There’s a story that I remember being told about Kate Hudson. I tried to find it just now, but Hudson recently mentioned something about a story in France that has similar keywords to the search I ran and so I’m not able to find it. It may or may not be true, but let’s just say that it is. When Hudson was young, her mother (Goldie Hawn), taught her an important lesson when it came to dessert: only take one bite. That is, when you’re served a piece of pie or a piece of cake, it’s not necessary to eat the entire piece. Instead, just take one bite of the dessert to “enjoy” the taste of the dessert and let that be it.

So, if/when I go back to eating dessert, my plan is to just take one bite and then push my plate forward.

Twenty Online Talks That Will Change Your Life, Part 2

Yesterday, I began going through one of The Guardian’s articles about 20 online talks that could change your life. We got through the first 10 talks yesterday. In this post, we’ll look at the last 10 talks.

11. Shaking Hands With Death – Terry Pratchett

12. The Voices in My Head – Eleanor Longden

If you have no experience with schizophrenia, Longden’s talk will certainly change that. It’s important to note, not everyone comes as ‘far’ as she did. Nonetheless, I hope her story fosters empathy within you.

13. Arithmetic, Population and Energy: Sustainability 101 – Albert Bartlett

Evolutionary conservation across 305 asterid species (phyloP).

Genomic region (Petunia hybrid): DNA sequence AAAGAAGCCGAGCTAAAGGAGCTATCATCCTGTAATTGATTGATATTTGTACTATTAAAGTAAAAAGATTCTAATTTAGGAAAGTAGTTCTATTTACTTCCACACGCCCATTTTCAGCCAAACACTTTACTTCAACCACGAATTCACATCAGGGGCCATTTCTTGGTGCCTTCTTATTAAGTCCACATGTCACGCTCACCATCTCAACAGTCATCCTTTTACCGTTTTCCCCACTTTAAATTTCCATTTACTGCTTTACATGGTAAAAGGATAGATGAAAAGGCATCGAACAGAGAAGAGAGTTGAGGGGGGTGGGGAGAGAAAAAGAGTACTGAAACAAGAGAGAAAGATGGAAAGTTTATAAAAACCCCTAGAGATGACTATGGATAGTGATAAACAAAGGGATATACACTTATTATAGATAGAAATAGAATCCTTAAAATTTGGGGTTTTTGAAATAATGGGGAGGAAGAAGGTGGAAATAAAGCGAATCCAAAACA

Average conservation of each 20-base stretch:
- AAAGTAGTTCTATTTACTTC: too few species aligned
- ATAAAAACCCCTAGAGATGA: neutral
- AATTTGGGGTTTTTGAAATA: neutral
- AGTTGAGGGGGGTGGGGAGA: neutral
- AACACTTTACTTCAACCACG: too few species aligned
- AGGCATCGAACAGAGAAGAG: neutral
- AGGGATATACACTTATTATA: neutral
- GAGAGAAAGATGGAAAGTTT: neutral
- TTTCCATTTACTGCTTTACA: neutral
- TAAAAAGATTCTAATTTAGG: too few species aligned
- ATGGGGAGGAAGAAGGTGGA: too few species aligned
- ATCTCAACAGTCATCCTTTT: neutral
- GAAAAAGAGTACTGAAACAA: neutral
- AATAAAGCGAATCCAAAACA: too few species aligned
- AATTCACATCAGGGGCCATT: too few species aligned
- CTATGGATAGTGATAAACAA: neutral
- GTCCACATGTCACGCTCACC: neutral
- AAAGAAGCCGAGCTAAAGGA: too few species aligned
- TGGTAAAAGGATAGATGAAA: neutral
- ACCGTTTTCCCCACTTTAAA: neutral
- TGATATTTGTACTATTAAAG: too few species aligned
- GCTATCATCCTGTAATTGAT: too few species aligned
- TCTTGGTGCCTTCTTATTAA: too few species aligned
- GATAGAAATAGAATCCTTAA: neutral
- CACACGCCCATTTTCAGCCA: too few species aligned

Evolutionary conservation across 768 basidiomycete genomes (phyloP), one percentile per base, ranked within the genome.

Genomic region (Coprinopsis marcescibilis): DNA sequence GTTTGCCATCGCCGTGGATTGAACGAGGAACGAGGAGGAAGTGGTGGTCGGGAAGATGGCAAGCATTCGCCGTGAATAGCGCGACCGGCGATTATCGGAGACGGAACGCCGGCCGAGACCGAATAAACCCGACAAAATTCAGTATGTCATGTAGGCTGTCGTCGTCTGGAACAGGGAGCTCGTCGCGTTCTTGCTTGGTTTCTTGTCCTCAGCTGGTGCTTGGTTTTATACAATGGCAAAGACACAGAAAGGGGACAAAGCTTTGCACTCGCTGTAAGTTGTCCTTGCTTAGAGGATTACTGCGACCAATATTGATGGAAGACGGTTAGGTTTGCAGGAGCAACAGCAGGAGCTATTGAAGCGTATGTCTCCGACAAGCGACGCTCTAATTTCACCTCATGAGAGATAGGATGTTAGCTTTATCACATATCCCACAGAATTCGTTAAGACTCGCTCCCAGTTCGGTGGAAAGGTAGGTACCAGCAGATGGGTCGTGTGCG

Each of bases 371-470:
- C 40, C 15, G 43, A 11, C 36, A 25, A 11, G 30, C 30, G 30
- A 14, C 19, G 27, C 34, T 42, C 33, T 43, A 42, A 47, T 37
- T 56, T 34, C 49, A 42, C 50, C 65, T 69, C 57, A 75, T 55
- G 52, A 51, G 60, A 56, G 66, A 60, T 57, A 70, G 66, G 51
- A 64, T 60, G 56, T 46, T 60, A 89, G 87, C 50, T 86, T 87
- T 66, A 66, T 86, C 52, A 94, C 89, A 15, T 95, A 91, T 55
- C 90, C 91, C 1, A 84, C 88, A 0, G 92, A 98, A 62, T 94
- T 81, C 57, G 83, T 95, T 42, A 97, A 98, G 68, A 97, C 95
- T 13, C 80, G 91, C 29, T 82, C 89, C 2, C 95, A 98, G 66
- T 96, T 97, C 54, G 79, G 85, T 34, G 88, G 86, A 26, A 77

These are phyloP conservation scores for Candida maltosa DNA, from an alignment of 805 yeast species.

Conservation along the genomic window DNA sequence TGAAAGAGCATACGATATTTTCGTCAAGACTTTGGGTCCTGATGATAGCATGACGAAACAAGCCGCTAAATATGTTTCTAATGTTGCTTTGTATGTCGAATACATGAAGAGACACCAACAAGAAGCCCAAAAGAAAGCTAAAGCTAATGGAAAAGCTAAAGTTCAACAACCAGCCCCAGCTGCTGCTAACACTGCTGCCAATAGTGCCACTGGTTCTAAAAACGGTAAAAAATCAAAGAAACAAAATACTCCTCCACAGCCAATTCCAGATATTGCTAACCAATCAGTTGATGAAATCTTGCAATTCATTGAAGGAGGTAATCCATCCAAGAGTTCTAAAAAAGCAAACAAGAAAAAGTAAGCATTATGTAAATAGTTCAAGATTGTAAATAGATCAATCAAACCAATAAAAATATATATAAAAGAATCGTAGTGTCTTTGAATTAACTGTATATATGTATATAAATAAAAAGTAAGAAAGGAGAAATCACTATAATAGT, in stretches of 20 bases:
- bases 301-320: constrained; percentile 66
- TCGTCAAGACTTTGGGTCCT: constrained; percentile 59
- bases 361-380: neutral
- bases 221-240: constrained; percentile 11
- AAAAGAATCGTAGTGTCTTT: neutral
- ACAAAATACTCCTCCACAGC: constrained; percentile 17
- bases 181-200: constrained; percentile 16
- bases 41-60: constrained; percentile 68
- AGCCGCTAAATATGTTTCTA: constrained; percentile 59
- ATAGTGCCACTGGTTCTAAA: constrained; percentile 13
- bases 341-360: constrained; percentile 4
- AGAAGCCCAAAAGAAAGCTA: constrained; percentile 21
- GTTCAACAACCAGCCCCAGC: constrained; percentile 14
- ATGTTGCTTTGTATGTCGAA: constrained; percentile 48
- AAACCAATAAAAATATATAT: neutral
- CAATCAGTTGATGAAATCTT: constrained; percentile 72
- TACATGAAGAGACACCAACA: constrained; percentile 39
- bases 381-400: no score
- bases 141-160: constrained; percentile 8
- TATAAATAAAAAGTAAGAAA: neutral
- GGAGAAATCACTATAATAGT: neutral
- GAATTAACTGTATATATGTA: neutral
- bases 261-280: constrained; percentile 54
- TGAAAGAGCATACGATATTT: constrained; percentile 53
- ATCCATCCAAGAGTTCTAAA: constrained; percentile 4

I don’t remember when I first saw this lecture from Bartlett, but I know that it was probably one of the first lectures I watched on the internet (maybe 15 years ago?). If you’re captivated by headlines like “Crime Doubles in a Decade,” or you’re confused about inflation then you’ll learn a lot in the first half of the video. As someone who majored (second major) in sociology, I can certainly empathize with the idea of a Malthusian catastrophe. I suppose I’m putting stock in the fact that something will change before it gets to that. You may be tired of hearing that people of time X couldn’t have predicted what life would be like in time Y, but I’d say that this is a big factor in why I think we’re not hurtling toward the future that Bartlett explains. Of course, I could be wrong, but I really think that something will change before it comes to this.

14. The Coming Collapse of the Middle Class – Elizabeth Warren

15. The Secret Powers of Time – Philip Zimbardo

If you’ve ever taken PSYC 100, there’s a good chance you’ve heard of Zimbardo. If the name doesn’t sound familiar, his famous experiment will: the Stanford Prison Experiment. I remember watching the RSA Animate version of this talk a couple of years ago. Zimbardo shines a light where you might not have been looking: your relationship to time.

16. The secret to desire in a long-term relationship – Esther Perel

17. Printing a human kidney – Anthony Atala

In 2011 when this talk was given, the idea of 3D printing was brand new. To some, it may still be. I remember talking about it last year in the context of rapid technological change. If you’re still fuzzy on 3D printing, this is an enlightening place to start.

18. Do schools kill creativity? – Ken Robinson

If you’ve ever watched a TEDTalk, there’s a good chance you’ve heard of this one from Ken Robinson. As of this time last year, it was the most watched TEDTalk – ever – with almost 15,000,000 views. If you haven’t seen this one, spend the next 20 minutes doing just that.

19. Sugar: The Bitter Truth – Robert Lustig

20. Moral behavior in animals – Frans de Waal

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If you liked this paper/series, you might want to check out some of the other papers/series I’ve posted.